I have been listening to more laid back, contemplative music recently and really enjoyed some great folk music as well but, every now and again, you need something to blow the cobwebs away.
An email came into Progradar Towers from my friend Matt Benton at Hold Tight PR…
“After a two year hiatus, Canadian melodic proggers Slyde are back with their new EP ‘Back Again’. Four tracks of intricate, contrapuntal technical prog-rock, the band’s new release is set to land on February 17. For fans of Haken, Coheed and Cambria, Rush, Dream Theater, etc, Slyde‘s music is driven by the clean vocals of frontman Nathan Da Silva and the powering keyboards of Sarah Westbrook; a beguiling fourpiece with an impressive return to form.”
Being a massive fan of Coheed and Cambria and Haken, that was enough to get me intrigued so I decided to delve into Slyde‘s new four track E.P. ‘Back Again’ and see whether the reality could live up to the promise.
A concept EP, ‘Back Again’ continues to explore the links between environmentalism and the wider world, with a sci-fi twist. Following 2011’s EP ‘Feed The Machine’, which discussed the cyclical pattern of civilization between ‘The Machine’ and ‘The Consciousness’, and 2012’s EP ‘New World Sympathy’, which tackled oil industry and the injustices of mining companies, the new EP ‘Back Again’ traces a similar theme. Lead track Fading centres on the idea of extraterrestrial beings observing Earth and its civilization, but drawing back, due to humanity’s violent and destructive nature. Similarly, the title track Back Again revolves around the Pale Blue Dot concept and the beauty of our world, which is often overlooked and uncherished by society.
Making up the rest of the band are Alberto Campuzano (bass guitar & backing vocals) and Brendan Soares (drums & backing vocals).
Fading gives no warning and no chance to catch your breath, the riff-heavy opening bars break into tight, if manic, and convoluted keyboard and guitar section before Nathan’s vocals join in and, yes, they do sound a lot like an early Coheed & Cambria but, trust me on this, that is no bad thing. Superb musicianship is at the fore here, just listen to the incredibly intense and intricate short-lived solo that rears up, incandescent and fiery before leaving you with seared eardrums. At times it almost verges on speed metal, such is the breakneck pace but it always has that progressive sensibility at the core. A visceral but incredibly enjoyable listening experience.
A nice 80’s synth inspired intro opens Join The Parade, a track that adds a funky, jazz feeling vibe to the technical wizardry. I really like Nathan Da Silva’s vocal delivery, it has a really unique sound, quite high pitched, that really fits the music. The musicians have turned down the intensity from 10, but only maybe to 8, and the vibe is more relaxed but only like a Tiger is relaxed if you sedate it. Powerful and intense instrumental sections show that this Canadian four piece are ploughing a not inconsiderable furrow with this new E.P. and their prowess is undeniable but what takes it up another notch is the intelligent songwriting which is entirely evident on this impressive track.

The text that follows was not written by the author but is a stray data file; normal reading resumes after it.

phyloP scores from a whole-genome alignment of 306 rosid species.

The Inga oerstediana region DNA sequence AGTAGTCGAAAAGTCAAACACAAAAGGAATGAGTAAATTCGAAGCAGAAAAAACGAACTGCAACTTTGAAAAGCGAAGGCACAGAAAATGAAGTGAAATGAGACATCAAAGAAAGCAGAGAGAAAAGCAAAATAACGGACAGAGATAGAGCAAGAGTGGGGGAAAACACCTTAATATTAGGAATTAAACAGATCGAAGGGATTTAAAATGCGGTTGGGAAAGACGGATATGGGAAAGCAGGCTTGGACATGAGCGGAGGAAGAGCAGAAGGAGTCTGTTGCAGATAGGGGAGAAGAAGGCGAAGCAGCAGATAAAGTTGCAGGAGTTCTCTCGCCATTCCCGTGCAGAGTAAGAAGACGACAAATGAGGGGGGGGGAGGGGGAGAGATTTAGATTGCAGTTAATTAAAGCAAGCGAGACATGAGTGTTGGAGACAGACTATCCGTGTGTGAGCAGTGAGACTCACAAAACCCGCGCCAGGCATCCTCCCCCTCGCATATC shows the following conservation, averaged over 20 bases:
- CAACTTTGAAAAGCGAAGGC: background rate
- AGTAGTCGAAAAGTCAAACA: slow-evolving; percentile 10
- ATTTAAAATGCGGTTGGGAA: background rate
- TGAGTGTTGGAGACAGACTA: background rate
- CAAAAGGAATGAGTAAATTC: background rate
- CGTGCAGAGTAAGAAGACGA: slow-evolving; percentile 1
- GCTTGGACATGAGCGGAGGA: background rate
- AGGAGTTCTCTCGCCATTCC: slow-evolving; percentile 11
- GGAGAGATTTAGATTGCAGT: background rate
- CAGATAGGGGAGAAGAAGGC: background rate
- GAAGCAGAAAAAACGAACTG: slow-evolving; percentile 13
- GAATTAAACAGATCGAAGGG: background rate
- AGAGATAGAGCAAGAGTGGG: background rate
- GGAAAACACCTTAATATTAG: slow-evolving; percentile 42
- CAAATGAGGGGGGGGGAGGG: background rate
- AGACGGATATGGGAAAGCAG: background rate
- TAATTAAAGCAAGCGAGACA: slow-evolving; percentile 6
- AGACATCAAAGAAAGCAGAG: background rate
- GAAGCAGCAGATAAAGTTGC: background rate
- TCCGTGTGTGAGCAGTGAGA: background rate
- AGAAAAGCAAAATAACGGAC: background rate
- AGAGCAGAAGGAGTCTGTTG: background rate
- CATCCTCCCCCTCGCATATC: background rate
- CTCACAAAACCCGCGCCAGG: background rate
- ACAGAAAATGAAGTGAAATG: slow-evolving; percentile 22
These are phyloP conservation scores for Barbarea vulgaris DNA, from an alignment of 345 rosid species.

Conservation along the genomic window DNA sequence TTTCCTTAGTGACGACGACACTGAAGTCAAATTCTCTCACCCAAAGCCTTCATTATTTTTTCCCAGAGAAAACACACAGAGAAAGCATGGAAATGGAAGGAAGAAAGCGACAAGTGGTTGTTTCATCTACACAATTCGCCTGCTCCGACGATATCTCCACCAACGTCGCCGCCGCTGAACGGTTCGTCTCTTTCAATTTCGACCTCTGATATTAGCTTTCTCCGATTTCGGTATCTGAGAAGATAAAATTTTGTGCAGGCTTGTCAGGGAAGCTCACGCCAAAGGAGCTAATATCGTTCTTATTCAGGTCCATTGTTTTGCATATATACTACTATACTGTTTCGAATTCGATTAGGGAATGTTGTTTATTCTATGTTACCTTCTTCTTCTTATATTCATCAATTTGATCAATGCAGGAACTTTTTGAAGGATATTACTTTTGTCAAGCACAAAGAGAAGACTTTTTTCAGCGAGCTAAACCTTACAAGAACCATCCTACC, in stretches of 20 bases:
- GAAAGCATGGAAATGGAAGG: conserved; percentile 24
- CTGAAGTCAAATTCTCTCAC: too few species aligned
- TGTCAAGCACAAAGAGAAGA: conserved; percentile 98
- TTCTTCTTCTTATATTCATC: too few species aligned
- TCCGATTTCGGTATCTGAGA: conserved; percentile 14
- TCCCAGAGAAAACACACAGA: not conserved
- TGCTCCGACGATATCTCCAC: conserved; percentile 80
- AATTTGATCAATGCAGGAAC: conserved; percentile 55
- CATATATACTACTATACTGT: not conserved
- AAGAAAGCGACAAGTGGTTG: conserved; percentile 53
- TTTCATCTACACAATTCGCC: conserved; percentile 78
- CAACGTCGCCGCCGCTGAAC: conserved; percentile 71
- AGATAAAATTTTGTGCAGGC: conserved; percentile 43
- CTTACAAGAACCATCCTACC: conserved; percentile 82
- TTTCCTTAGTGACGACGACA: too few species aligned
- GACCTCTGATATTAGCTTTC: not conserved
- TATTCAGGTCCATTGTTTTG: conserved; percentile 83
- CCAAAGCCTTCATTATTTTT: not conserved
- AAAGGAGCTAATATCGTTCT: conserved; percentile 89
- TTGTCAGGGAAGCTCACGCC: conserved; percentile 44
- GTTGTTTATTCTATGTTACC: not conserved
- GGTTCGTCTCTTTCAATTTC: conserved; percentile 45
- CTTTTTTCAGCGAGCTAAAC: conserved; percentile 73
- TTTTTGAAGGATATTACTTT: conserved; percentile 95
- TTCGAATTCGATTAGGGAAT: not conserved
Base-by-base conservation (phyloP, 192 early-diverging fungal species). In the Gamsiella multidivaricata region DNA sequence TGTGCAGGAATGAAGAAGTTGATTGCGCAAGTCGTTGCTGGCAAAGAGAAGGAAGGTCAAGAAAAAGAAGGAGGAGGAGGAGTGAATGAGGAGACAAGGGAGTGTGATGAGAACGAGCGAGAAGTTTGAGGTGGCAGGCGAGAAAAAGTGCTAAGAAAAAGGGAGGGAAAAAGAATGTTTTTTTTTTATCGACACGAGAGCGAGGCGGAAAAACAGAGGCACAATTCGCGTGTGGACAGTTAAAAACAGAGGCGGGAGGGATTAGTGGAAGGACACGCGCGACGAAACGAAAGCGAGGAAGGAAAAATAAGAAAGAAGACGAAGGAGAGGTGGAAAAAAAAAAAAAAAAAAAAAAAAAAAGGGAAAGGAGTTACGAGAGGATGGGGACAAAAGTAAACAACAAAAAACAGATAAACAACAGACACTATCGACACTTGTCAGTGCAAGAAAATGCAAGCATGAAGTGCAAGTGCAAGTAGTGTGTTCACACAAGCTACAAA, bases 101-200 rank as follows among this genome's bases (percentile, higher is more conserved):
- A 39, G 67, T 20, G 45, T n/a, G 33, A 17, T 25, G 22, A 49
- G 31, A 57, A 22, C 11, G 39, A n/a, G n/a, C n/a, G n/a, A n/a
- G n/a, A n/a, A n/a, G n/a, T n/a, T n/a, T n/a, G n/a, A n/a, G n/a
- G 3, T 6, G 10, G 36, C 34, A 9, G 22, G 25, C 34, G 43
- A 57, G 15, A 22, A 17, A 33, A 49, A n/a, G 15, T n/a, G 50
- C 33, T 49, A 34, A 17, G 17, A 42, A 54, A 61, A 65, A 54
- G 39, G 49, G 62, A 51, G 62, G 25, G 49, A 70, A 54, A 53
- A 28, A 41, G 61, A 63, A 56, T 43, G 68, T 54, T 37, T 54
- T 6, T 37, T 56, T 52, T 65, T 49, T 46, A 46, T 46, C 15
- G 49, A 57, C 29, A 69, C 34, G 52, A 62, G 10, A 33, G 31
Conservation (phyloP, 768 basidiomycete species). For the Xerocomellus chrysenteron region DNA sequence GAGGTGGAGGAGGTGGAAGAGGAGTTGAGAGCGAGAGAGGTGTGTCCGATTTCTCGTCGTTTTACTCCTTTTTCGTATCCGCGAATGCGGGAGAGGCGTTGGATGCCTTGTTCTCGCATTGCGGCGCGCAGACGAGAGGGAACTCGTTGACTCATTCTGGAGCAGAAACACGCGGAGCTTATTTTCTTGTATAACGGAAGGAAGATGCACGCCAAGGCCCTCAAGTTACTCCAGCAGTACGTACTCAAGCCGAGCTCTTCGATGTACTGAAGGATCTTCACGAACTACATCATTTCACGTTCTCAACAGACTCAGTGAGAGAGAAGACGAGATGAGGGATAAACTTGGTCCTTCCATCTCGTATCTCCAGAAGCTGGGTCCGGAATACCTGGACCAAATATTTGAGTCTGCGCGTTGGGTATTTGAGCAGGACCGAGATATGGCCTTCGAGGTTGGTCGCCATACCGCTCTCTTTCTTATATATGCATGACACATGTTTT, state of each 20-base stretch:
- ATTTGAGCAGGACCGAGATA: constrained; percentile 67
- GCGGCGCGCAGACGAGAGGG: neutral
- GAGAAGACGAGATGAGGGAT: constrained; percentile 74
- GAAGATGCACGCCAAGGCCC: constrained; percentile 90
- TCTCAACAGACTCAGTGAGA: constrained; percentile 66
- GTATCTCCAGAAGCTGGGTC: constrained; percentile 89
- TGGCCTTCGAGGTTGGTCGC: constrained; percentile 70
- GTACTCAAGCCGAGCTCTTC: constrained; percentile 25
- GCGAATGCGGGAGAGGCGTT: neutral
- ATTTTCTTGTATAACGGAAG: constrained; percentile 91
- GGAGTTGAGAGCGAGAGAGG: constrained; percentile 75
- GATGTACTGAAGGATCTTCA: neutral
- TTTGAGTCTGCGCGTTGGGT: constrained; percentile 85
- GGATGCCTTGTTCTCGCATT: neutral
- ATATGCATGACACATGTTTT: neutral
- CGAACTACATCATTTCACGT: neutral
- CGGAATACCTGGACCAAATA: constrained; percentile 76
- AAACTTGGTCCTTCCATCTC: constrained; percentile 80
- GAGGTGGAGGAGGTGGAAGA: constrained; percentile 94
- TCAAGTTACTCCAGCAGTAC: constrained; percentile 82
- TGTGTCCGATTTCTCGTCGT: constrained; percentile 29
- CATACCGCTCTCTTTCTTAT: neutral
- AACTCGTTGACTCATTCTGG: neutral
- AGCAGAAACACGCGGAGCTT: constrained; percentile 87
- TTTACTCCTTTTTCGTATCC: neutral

A thunderously entertaining song, Divide hoves into view like some elemental behemoth with its forceful and energetic riffs and compelling drumbeats. Like the bastard offspring of a union between early Rush, Haken and Coheed & Cambria it consumes everything before it. The vocals are edgier and more authoritative and the brilliant interplay between keys and twin guitars on the solo in the middle of the track is genius. A track that is immediately accessible but has layers of intricacy, it really does demand repeated listens, just listen to the solemn piano led close out!
The title track is a much more subtle and cultured affair, almost mainstream in its delivery. Back Again is more complex than it would first appear. Insightful lyrics and Nathan’s wistful and contemplative vocal give it a nostalgic feel. The staccato, slightly offbeat rhythm is a nice touch and , as you get further into the song, the music begins to remind me of Iris by The Goo Goo Dolls but with a lot more complexity. This song has layers and layers of impressive multiplicity from the energetic drums to the refined bass playing and it is all held together by the notably imposing guitar playing and Nathan’s signature vocals. A really sophisticated and refined ending to the E.P.
Not just an epic heavy prog-fest, Slyde have delivered an intelligent and compelling 4-track E.P. that hints at much promise to come from this Canadian four piece. It’s on my i-pod for repeated listens and I can see it staying there for some time to come. ‘Back Again’ should be the catalyst that takes this impressive band on the next step to the recognition they truly deserve.
Released 17th February 2017